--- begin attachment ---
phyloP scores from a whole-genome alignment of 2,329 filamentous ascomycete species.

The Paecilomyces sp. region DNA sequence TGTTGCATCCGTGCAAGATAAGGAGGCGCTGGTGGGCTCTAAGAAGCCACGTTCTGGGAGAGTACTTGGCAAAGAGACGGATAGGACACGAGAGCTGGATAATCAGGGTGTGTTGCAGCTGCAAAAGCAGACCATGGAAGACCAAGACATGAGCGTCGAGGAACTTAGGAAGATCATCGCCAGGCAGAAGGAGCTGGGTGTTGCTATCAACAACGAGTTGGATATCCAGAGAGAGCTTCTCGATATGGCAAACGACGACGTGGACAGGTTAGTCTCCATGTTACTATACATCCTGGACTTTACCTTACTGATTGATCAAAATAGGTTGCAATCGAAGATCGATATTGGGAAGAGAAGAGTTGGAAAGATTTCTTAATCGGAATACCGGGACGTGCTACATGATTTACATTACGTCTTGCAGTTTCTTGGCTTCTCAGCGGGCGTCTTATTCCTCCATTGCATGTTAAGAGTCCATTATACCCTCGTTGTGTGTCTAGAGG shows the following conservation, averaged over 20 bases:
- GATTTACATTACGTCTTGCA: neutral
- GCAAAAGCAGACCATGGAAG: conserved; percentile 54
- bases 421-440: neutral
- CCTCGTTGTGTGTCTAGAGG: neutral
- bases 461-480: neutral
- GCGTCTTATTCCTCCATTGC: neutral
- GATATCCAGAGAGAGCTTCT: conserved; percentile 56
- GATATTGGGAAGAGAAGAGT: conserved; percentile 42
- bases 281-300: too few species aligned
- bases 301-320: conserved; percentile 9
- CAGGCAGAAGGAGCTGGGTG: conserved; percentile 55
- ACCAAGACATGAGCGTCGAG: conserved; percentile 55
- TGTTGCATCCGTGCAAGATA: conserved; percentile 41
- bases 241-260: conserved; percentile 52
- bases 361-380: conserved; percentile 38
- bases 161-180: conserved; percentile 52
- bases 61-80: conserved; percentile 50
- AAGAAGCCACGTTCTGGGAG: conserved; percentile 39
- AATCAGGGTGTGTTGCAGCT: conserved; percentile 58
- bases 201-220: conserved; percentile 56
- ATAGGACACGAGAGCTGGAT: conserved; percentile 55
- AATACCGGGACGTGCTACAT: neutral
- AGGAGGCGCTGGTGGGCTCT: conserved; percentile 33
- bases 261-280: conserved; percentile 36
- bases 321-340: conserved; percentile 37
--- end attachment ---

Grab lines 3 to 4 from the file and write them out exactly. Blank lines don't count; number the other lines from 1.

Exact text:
- GATTTACATTACGTCTTGCA: neutral
- GCAAAAGCAGACCATGGAAG: conserved; percentile 54